Fig Trees

Showing 1 - 12 of 12 items

Sold Out Chicago Hardy Fig Tree
Chicago Hardy Fig Tree

Sunlight: Full-Partial

Growth Rate: Moderate

Harvest Time: July-October

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386 reviews
Growing Zones: 5-10
Up to 22% off Little Miss Figgy™ Tree
Little Miss Figgy™ Tree

Sunlight: Full Sun

Growth Rate: Moderate

Harvest Time: August

Starting at $49.95

186 reviews
Growing Zones: 7-11
Up to 28% off LSU Purple Fig Tree
LSU Purple Fig Tree

Sunlight: Full Sun

Growth Rate: Fast

Harvest Time: July-October

Starting at $49.95

96 reviews
Growing Zones: 7-10
Up to 40% off Brown Turkey Fig
Brown Turkey Fig

Sunlight: Full-Partial

Growth Rate: Moderate

Harvest Time: June

Starting at $59.97

149 reviews
Growing Zones: 7-10
Up to 12% off Black Mission Fig
Black Mission Fig

Sunlight: Full-Partial

Growth Rate: Moderate

Harvest Time: June - September

Starting at $69.95

107 reviews
Growing Zones: 7-10
Celeste Fig Tree

Sunlight: Full Sun

Growth Rate: Fast

Harvest Time: July

Starting at $89.95

77 reviews
Growing Zones: 7-11
Fignomenal Fig Tree

Sunlight: Full-Partial

Growth Rate: Moderate

Harvest Time: June - September

Starting at $59.95

5 reviews
Growing Zones: 8-11 outdoors
Sold Out Desert King Fig Tree
Desert King Fig Tree

Sunlight: Full Sun

Growth Rate: Fast

Harvest Time: July-August

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4 reviews
Growing Zones: 6-10
Sold Out Chicago Hardy Fig Tree - USDA Organic
Chicago Hardy Fig Tree - USDA Organic

Sunlight: Full Sun

Growth Rate: Moderate

Harvest Time: July - October

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13 reviews
Growing Zones: 5-10
Sold Out Assorted Figs - USDA Organic
Assorted Figs - USDA Organic

Sunlight: Full Sun

Growth Rate: Moderate

Harvest Time: July - October

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1 review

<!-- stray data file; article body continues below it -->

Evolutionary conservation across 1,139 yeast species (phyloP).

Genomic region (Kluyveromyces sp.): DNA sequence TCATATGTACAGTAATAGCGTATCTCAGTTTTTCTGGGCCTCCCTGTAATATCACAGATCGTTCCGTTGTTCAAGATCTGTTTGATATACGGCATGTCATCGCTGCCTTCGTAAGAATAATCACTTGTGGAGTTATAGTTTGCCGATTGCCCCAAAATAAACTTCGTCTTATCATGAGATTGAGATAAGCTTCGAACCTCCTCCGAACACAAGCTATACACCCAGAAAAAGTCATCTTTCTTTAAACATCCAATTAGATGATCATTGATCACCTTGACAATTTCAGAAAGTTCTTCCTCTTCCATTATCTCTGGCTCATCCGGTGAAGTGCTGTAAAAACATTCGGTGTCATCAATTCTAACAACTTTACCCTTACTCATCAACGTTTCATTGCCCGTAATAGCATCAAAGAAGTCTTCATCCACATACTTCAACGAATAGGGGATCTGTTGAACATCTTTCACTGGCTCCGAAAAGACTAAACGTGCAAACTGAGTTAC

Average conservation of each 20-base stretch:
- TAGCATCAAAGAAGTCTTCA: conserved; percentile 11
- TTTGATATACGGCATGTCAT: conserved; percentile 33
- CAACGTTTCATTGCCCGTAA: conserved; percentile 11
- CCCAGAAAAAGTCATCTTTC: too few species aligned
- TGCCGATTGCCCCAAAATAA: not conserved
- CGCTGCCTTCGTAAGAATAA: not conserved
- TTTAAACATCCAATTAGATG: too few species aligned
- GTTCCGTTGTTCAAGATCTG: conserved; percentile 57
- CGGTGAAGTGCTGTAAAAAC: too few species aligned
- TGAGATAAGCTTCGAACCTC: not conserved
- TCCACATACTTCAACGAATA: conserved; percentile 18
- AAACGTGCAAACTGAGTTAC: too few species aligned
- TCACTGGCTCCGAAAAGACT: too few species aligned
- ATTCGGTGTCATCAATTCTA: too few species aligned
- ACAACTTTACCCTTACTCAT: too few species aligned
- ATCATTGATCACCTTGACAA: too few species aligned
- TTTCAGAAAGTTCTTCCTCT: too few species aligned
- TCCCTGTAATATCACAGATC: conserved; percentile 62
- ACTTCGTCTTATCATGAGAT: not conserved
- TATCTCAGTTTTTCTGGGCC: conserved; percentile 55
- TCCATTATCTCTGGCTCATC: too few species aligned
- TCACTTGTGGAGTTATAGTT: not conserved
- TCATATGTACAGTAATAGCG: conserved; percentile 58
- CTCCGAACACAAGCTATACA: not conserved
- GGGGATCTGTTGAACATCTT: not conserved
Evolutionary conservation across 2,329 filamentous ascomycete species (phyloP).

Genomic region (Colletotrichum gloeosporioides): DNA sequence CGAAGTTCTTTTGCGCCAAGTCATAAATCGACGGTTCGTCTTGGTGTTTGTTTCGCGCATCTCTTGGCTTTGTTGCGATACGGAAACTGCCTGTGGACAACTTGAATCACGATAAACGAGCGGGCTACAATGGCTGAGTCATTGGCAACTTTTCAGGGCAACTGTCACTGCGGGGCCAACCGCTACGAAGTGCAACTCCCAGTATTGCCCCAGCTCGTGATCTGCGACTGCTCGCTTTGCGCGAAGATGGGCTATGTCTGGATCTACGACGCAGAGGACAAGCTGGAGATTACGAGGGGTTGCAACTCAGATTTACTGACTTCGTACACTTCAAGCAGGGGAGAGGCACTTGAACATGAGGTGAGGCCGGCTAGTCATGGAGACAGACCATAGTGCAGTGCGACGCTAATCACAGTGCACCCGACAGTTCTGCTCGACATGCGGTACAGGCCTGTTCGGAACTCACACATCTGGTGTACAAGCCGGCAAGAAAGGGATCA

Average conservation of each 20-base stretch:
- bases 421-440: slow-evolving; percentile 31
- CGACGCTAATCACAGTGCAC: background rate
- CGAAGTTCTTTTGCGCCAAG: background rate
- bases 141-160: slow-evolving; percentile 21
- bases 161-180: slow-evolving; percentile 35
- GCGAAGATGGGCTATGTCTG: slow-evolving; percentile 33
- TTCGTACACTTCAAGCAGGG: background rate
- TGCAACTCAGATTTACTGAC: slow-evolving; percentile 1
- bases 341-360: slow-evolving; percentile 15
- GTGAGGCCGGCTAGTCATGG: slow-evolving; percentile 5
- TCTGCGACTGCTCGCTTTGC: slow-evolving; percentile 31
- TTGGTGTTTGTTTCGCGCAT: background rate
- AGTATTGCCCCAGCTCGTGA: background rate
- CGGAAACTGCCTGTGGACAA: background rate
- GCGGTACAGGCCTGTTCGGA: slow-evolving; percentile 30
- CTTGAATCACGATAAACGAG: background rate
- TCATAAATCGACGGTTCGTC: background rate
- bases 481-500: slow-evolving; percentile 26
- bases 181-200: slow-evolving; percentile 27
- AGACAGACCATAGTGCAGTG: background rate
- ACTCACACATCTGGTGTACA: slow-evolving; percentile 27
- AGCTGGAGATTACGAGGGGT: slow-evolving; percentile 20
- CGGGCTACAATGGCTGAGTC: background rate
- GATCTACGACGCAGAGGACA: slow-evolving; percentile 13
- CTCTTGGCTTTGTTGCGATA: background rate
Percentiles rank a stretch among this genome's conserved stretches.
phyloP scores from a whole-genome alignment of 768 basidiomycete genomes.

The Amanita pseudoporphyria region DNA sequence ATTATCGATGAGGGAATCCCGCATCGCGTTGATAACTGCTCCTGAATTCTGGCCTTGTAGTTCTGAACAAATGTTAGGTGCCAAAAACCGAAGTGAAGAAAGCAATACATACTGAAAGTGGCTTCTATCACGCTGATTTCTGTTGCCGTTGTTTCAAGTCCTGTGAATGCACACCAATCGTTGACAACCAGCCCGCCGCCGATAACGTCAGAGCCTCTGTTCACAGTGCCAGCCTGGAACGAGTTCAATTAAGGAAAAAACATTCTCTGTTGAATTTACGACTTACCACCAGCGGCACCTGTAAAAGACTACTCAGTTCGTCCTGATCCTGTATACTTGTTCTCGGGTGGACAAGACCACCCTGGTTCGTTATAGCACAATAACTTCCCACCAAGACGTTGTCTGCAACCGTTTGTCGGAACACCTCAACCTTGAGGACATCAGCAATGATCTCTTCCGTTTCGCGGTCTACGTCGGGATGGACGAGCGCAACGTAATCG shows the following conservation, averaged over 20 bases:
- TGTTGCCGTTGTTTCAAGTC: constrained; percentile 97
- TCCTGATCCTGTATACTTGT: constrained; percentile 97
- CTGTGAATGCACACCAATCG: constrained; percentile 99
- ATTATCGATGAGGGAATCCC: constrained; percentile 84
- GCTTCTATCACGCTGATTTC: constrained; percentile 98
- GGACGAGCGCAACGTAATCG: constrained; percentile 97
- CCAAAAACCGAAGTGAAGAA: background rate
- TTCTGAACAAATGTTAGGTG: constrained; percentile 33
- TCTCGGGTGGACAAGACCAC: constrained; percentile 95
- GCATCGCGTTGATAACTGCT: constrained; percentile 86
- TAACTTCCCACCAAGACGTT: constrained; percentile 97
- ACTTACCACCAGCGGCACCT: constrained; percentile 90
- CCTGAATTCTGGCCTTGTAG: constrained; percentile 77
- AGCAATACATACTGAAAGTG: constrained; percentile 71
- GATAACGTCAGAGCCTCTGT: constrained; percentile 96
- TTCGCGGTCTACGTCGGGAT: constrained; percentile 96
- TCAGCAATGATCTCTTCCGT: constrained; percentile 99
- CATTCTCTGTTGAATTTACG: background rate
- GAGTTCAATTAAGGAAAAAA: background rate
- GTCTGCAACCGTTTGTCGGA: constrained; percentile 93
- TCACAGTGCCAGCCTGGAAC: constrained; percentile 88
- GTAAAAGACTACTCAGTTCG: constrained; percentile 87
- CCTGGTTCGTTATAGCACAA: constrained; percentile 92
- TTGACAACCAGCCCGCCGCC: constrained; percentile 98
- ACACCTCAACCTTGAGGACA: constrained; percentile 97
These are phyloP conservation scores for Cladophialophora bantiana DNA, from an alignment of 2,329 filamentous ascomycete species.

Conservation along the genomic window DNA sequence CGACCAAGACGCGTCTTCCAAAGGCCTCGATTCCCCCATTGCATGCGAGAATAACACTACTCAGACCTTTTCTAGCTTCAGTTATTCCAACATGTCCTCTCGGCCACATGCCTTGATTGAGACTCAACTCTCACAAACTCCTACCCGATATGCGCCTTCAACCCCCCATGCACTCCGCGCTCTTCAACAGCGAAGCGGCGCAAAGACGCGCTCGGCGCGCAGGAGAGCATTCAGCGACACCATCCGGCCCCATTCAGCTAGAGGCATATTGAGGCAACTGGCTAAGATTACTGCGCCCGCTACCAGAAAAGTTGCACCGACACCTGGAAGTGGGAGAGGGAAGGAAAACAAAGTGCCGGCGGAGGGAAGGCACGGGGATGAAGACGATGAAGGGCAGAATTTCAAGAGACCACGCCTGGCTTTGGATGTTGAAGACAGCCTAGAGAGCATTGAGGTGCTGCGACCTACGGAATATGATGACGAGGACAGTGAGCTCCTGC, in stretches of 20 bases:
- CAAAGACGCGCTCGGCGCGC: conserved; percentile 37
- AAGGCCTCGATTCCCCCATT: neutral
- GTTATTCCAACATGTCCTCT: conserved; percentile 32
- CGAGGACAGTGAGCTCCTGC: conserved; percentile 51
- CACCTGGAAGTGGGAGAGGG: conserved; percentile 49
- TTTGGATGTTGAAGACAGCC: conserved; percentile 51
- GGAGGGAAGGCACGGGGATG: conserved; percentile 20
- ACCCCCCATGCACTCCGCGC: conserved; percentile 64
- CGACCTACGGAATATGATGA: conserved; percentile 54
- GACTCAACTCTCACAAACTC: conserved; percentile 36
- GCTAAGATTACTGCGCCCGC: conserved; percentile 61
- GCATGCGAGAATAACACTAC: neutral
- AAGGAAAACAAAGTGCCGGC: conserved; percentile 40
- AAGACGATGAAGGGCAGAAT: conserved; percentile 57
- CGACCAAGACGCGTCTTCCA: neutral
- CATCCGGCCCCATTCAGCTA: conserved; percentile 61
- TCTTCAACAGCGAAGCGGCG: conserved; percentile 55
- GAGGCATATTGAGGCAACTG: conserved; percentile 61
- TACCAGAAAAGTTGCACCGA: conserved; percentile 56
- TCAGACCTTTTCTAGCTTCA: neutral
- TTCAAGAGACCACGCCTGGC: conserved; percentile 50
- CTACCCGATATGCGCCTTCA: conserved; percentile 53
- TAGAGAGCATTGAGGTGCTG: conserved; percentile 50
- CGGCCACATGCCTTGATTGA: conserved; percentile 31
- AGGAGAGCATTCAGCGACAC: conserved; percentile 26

Growing Zones: 5-10
Sold Out Little Miss Figgy™ Tree - USDA Organic
Little Miss Figgy™ Tree - USDA Organic

Sunlight: Full Sun

Growth Rate: Moderate

Harvest Time: August

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1 review
Growing Zones: 7-11
Sold Out Yellow Fig Tree
Yellow Fig Tree

Sunlight: Full Sun

Growth Rate: Moderate

Harvest Time: July - September

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2 reviews
Growing Zones: 7-11

First to fruit with multiple harvests a year.


The intensely nutritious fig is one of a kind. Besides its creamy texture, subtle hints of berry with undertones of vanilla flavor, this age-old fruit is packed with more than a decadent taste. According to the American Diabetes Association, figs are high in fiber and help to promote functional control of diabetes, and its leaves can reduce insulin requirements, too. This fruit tree will not only surprise you with its hardiness and many luxurious culinary capabilities, it can also add a touch of character to any area where you let her stand gracefully.
Type of Fig: Celeste Fig
Growing Zone 7-11 outdoors
Harvest July to August
Year to Bear First year
Annual Growth 3 feet
Spacing 10 feet
Full or Partial Sun Full Sun: 6 to 8 hours
Characteristics Also known as the Sugar Fig. Small to medium-sized fruit with a sweet flavor comparable to candy. Brown and violet skin with a strawberry pink flesh.
Type of Fig: Black Mission Fig
Growing Zone 7-10 outdoors
Harvest June to September
Year to Bear First year
Annual Growth 2 feet
Spacing 3 to 5 feet
Full or Partial Sun Full Sun: 6 to 8 hours
Characteristics Medium-sized fruit with hints of strawberry, melon and banana flavors and a jammy dark pink textured flesh. Blackish-purple skin.